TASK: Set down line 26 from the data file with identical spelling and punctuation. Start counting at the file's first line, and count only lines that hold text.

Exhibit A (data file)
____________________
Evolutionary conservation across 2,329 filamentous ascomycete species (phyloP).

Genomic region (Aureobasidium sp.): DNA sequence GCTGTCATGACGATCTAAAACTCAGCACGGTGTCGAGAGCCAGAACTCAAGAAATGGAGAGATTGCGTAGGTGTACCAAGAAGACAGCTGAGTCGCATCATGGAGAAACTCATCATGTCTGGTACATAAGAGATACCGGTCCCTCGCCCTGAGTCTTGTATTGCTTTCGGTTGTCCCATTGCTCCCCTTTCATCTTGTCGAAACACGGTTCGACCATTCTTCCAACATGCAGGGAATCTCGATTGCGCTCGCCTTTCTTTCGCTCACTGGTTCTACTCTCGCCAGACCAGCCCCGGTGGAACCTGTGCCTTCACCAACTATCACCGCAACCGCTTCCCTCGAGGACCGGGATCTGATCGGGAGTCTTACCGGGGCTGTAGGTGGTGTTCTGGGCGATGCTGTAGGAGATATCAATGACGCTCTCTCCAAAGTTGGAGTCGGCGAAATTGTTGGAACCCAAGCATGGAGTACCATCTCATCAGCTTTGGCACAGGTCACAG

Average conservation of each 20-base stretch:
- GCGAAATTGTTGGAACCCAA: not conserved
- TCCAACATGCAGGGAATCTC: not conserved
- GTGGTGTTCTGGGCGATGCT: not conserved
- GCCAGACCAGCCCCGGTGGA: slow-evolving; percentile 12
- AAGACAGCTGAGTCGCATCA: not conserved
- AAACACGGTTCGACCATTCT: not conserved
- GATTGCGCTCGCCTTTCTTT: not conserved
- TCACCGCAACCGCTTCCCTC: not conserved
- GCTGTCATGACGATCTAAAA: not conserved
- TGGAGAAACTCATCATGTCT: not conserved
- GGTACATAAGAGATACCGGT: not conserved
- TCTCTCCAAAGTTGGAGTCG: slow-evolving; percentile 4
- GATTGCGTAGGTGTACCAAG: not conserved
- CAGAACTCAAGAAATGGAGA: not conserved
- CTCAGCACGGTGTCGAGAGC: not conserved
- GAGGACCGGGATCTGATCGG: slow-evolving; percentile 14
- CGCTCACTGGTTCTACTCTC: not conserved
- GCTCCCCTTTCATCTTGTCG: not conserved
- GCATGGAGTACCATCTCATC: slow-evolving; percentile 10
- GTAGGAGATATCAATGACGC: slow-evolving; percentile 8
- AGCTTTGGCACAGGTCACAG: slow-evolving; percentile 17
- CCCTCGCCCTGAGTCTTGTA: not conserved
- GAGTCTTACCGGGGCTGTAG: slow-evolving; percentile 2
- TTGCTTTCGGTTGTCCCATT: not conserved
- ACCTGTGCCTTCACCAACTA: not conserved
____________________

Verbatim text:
- GAGTCTTACCGGGGCTGTAG: slow-evolving; percentile 2